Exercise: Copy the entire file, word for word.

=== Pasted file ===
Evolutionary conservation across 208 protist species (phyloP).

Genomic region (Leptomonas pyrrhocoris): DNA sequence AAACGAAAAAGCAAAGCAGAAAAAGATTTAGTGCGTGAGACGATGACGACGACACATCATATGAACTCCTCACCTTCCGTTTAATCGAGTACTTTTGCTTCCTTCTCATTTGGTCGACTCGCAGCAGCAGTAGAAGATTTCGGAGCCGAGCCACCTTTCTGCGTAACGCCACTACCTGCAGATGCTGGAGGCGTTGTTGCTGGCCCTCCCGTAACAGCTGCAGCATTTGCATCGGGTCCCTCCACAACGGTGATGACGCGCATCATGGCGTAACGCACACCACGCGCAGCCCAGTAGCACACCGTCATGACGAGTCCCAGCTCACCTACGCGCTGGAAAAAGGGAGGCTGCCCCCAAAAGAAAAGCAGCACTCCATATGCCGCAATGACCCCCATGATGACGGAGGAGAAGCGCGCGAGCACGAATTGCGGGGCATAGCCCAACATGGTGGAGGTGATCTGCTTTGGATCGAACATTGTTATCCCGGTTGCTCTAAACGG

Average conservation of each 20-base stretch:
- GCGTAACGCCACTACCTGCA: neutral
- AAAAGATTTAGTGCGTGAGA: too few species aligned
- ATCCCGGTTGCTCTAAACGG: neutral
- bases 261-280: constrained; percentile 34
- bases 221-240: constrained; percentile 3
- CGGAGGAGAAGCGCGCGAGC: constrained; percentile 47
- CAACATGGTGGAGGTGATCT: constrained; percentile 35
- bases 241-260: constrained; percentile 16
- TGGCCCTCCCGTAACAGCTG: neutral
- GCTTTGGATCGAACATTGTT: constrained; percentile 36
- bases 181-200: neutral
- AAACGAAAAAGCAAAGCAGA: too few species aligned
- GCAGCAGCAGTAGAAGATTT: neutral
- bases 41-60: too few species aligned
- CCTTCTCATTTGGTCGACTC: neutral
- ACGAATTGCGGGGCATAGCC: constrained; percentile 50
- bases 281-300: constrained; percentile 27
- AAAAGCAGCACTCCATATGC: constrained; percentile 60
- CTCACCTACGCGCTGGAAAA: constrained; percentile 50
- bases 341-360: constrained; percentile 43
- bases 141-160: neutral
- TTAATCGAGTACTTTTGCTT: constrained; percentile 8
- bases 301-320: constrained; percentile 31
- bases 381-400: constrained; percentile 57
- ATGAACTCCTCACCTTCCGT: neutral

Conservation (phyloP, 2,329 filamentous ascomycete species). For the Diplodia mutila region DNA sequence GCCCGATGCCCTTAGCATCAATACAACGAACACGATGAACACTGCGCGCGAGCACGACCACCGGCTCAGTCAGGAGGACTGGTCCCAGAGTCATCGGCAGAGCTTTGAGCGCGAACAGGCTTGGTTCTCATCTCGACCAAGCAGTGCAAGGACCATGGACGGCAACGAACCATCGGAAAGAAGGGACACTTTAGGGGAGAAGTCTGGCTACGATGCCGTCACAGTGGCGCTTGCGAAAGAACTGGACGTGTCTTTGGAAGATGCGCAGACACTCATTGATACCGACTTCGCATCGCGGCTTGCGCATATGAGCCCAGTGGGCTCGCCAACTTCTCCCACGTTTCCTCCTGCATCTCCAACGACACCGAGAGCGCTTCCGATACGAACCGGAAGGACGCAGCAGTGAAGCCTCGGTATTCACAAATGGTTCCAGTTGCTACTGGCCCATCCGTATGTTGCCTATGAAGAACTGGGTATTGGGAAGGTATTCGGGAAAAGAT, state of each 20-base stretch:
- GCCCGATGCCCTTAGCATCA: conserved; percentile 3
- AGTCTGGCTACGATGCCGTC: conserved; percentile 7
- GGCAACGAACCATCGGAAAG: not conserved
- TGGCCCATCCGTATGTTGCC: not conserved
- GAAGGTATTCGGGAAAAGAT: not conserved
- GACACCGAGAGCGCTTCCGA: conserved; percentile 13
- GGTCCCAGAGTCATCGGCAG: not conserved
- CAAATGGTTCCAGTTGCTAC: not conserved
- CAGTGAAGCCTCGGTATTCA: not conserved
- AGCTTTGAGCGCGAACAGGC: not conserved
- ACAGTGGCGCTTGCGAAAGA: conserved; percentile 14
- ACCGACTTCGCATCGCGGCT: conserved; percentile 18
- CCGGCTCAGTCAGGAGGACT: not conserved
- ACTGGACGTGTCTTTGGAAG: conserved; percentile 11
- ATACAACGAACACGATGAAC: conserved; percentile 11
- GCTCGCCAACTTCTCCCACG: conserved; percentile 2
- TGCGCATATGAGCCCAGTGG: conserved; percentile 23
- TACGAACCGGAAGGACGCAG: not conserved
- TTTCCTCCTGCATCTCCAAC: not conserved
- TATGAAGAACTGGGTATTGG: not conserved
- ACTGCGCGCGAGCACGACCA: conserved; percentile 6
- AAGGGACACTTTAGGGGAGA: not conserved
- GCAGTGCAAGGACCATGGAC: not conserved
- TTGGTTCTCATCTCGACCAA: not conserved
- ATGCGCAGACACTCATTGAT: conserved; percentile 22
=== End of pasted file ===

Evolutionary conservation across 208 protist species (phyloP).

Genomic region (Leptomonas pyrrhocoris): DNA sequence AAACGAAAAAGCAAAGCAGAAAAAGATTTAGTGCGTGAGACGATGACGACGACACATCATATGAACTCCTCACCTTCCGTTTAATCGAGTACTTTTGCTTCCTTCTCATTTGGTCGACTCGCAGCAGCAGTAGAAGATTTCGGAGCCGAGCCACCTTTCTGCGTAACGCCACTACCTGCAGATGCTGGAGGCGTTGTTGCTGGCCCTCCCGTAACAGCTGCAGCATTTGCATCGGGTCCCTCCACAACGGTGATGACGCGCATCATGGCGTAACGCACACCACGCGCAGCCCAGTAGCACACCGTCATGACGAGTCCCAGCTCACCTACGCGCTGGAAAAAGGGAGGCTGCCCCCAAAAGAAAAGCAGCACTCCATATGCCGCAATGACCCCCATGATGACGGAGGAGAAGCGCGCGAGCACGAATTGCGGGGCATAGCCCAACATGGTGGAGGTGATCTGCTTTGGATCGAACATTGTTATCCCGGTTGCTCTAAACGG

Average conservation of each 20-base stretch:
- GCGTAACGCCACTACCTGCA: neutral
- AAAAGATTTAGTGCGTGAGA: too few species aligned
- ATCCCGGTTGCTCTAAACGG: neutral
- bases 261-280: constrained; percentile 34
- bases 221-240: constrained; percentile 3
- CGGAGGAGAAGCGCGCGAGC: constrained; percentile 47
- CAACATGGTGGAGGTGATCT: constrained; percentile 35
- bases 241-260: constrained; percentile 16
- TGGCCCTCCCGTAACAGCTG: neutral
- GCTTTGGATCGAACATTGTT: constrained; percentile 36
- bases 181-200: neutral
- AAACGAAAAAGCAAAGCAGA: too few species aligned
- GCAGCAGCAGTAGAAGATTT: neutral
- bases 41-60: too few species aligned
- CCTTCTCATTTGGTCGACTC: neutral
- ACGAATTGCGGGGCATAGCC: constrained; percentile 50
- bases 281-300: constrained; percentile 27
- AAAAGCAGCACTCCATATGC: constrained; percentile 60
- CTCACCTACGCGCTGGAAAA: constrained; percentile 50
- bases 341-360: constrained; percentile 43
- bases 141-160: neutral
- TTAATCGAGTACTTTTGCTT: constrained; percentile 8
- bases 301-320: constrained; percentile 31
- bases 381-400: constrained; percentile 57
- ATGAACTCCTCACCTTCCGT: neutral

Conservation (phyloP, 2,329 filamentous ascomycete species). For the Diplodia mutila region DNA sequence GCCCGATGCCCTTAGCATCAATACAACGAACACGATGAACACTGCGCGCGAGCACGACCACCGGCTCAGTCAGGAGGACTGGTCCCAGAGTCATCGGCAGAGCTTTGAGCGCGAACAGGCTTGGTTCTCATCTCGACCAAGCAGTGCAAGGACCATGGACGGCAACGAACCATCGGAAAGAAGGGACACTTTAGGGGAGAAGTCTGGCTACGATGCCGTCACAGTGGCGCTTGCGAAAGAACTGGACGTGTCTTTGGAAGATGCGCAGACACTCATTGATACCGACTTCGCATCGCGGCTTGCGCATATGAGCCCAGTGGGCTCGCCAACTTCTCCCACGTTTCCTCCTGCATCTCCAACGACACCGAGAGCGCTTCCGATACGAACCGGAAGGACGCAGCAGTGAAGCCTCGGTATTCACAAATGGTTCCAGTTGCTACTGGCCCATCCGTATGTTGCCTATGAAGAACTGGGTATTGGGAAGGTATTCGGGAAAAGAT, state of each 20-base stretch:
- GCCCGATGCCCTTAGCATCA: conserved; percentile 3
- AGTCTGGCTACGATGCCGTC: conserved; percentile 7
- GGCAACGAACCATCGGAAAG: not conserved
- TGGCCCATCCGTATGTTGCC: not conserved
- GAAGGTATTCGGGAAAAGAT: not conserved
- GACACCGAGAGCGCTTCCGA: conserved; percentile 13
- GGTCCCAGAGTCATCGGCAG: not conserved
- CAAATGGTTCCAGTTGCTAC: not conserved
- CAGTGAAGCCTCGGTATTCA: not conserved
- AGCTTTGAGCGCGAACAGGC: not conserved
- ACAGTGGCGCTTGCGAAAGA: conserved; percentile 14
- ACCGACTTCGCATCGCGGCT: conserved; percentile 18
- CCGGCTCAGTCAGGAGGACT: not conserved
- ACTGGACGTGTCTTTGGAAG: conserved; percentile 11
- ATACAACGAACACGATGAAC: conserved; percentile 11
- GCTCGCCAACTTCTCCCACG: conserved; percentile 2
- TGCGCATATGAGCCCAGTGG: conserved; percentile 23
- TACGAACCGGAAGGACGCAG: not conserved
- TTTCCTCCTGCATCTCCAAC: not conserved
- TATGAAGAACTGGGTATTGG: not conserved
- ACTGCGCGCGAGCACGACCA: conserved; percentile 6
- AAGGGACACTTTAGGGGAGA: not conserved
- GCAGTGCAAGGACCATGGAC: not conserved
- TTGGTTCTCATCTCGACCAA: not conserved
- ATGCGCAGACACTCATTGAT: conserved; percentile 22